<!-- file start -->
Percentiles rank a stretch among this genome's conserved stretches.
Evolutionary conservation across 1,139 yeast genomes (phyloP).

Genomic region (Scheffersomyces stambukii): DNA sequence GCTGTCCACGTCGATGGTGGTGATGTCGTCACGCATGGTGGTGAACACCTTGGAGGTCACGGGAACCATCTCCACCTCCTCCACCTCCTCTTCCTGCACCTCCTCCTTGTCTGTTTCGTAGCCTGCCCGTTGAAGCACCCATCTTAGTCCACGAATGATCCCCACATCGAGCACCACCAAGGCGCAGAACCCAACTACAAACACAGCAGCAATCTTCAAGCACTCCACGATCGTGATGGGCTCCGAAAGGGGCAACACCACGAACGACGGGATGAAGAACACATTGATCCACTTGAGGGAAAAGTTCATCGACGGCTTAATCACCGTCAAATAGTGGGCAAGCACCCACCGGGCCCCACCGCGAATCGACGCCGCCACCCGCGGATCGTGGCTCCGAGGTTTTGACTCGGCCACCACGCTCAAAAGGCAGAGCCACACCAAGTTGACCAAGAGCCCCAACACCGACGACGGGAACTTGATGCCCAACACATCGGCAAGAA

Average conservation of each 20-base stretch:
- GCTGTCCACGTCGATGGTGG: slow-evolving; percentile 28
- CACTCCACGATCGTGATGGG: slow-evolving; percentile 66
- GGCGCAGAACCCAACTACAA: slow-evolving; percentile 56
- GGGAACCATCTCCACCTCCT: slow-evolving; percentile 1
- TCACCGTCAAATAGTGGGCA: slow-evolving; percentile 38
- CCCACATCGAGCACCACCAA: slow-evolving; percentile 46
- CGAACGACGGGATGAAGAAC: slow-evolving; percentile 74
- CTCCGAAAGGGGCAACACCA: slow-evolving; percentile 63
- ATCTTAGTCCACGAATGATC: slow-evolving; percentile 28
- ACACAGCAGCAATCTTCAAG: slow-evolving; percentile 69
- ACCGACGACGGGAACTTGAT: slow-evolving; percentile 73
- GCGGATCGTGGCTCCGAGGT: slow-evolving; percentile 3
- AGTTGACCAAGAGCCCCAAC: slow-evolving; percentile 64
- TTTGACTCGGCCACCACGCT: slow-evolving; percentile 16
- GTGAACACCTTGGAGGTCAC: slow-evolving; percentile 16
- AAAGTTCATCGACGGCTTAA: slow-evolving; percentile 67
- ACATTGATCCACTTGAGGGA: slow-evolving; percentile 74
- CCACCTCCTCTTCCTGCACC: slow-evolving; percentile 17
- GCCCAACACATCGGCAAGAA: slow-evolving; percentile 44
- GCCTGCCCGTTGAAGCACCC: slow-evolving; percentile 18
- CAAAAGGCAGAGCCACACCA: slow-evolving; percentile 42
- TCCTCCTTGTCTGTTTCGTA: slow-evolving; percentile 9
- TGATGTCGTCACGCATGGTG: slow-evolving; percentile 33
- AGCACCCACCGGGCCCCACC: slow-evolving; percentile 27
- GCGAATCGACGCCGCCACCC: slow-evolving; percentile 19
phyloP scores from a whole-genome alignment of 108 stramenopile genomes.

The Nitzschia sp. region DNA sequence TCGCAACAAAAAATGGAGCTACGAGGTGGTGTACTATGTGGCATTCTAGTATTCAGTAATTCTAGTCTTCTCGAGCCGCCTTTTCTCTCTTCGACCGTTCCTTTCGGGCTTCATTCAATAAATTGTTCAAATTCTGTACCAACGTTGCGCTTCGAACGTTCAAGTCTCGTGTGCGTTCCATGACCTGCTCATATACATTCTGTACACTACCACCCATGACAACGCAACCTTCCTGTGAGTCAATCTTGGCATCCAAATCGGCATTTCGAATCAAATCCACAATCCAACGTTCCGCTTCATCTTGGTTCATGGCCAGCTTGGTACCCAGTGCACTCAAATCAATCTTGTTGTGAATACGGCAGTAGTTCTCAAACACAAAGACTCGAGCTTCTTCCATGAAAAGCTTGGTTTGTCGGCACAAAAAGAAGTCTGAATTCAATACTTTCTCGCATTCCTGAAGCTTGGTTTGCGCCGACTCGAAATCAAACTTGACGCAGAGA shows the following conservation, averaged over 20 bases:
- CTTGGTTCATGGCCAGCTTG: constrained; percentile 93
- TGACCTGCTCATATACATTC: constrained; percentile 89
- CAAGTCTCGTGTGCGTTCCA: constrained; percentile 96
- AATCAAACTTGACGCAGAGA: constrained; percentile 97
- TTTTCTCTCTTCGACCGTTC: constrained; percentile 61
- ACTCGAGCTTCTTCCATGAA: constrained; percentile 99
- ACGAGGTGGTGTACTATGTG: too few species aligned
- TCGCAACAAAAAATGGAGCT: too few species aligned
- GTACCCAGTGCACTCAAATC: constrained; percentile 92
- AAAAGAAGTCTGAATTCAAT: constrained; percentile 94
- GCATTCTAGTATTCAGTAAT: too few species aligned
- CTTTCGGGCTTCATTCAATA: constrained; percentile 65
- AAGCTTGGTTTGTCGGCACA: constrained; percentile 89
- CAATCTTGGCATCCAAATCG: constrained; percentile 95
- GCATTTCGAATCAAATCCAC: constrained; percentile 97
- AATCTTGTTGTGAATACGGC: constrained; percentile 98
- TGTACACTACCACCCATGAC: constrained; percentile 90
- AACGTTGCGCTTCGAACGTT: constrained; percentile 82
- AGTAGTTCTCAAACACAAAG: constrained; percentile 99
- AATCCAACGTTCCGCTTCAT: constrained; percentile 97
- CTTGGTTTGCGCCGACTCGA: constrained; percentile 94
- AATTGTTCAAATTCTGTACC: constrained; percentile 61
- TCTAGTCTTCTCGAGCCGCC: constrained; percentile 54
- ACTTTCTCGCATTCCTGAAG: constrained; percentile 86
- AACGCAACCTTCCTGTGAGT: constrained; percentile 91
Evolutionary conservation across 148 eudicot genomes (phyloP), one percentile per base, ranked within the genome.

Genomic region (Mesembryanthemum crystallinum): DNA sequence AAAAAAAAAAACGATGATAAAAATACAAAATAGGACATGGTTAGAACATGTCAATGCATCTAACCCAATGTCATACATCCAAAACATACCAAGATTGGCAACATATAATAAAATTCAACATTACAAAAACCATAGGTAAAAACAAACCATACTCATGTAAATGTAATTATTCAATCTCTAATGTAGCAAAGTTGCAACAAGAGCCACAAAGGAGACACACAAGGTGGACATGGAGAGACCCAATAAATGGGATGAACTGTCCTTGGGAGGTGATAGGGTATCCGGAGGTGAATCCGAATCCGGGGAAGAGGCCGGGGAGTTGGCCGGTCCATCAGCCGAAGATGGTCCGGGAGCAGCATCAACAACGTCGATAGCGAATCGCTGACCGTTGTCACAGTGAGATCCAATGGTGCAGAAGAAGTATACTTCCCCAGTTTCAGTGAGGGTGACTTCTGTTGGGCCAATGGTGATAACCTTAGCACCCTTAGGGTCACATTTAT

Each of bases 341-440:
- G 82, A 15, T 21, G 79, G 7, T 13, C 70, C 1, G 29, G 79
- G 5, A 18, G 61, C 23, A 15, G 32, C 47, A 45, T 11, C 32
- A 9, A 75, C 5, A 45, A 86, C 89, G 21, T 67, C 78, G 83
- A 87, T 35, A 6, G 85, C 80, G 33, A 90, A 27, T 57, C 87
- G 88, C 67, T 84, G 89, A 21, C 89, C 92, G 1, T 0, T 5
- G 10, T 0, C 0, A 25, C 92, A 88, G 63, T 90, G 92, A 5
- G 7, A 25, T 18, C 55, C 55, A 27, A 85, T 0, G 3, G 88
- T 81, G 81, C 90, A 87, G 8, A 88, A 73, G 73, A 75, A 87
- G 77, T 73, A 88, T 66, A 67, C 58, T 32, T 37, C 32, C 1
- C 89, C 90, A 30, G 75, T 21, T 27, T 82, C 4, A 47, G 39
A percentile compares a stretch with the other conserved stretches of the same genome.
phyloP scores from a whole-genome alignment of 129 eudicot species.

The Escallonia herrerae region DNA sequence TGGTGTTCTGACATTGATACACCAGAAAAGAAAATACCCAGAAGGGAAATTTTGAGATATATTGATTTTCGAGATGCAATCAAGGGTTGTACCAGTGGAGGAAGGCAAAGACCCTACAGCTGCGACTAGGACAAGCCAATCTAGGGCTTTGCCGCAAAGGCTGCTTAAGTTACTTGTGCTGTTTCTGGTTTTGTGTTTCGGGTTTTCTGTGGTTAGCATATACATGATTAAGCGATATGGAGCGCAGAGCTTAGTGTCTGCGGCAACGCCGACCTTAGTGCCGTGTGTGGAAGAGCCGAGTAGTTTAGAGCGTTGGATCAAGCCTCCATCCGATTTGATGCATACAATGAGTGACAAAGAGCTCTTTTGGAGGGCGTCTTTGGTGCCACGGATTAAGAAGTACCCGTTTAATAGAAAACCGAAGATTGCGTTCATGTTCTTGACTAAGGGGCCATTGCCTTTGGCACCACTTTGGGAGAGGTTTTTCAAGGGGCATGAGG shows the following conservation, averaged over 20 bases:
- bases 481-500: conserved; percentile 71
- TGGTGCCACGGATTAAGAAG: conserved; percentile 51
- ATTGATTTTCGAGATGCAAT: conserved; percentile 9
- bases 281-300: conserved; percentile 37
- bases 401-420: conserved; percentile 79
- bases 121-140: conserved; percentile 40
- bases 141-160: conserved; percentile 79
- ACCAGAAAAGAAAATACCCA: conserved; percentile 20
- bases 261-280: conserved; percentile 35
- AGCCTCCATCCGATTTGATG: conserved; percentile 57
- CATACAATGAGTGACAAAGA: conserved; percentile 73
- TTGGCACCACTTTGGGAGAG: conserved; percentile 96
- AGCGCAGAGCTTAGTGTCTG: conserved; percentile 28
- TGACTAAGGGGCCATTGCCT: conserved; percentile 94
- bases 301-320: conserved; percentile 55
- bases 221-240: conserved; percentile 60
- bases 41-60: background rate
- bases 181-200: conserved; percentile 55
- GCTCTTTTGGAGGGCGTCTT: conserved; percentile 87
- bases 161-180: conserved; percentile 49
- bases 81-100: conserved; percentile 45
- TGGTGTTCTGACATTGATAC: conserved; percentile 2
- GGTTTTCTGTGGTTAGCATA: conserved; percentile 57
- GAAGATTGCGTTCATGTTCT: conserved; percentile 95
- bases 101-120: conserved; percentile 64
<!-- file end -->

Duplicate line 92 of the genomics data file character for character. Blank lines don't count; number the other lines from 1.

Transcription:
- bases 161-180: conserved; percentile 49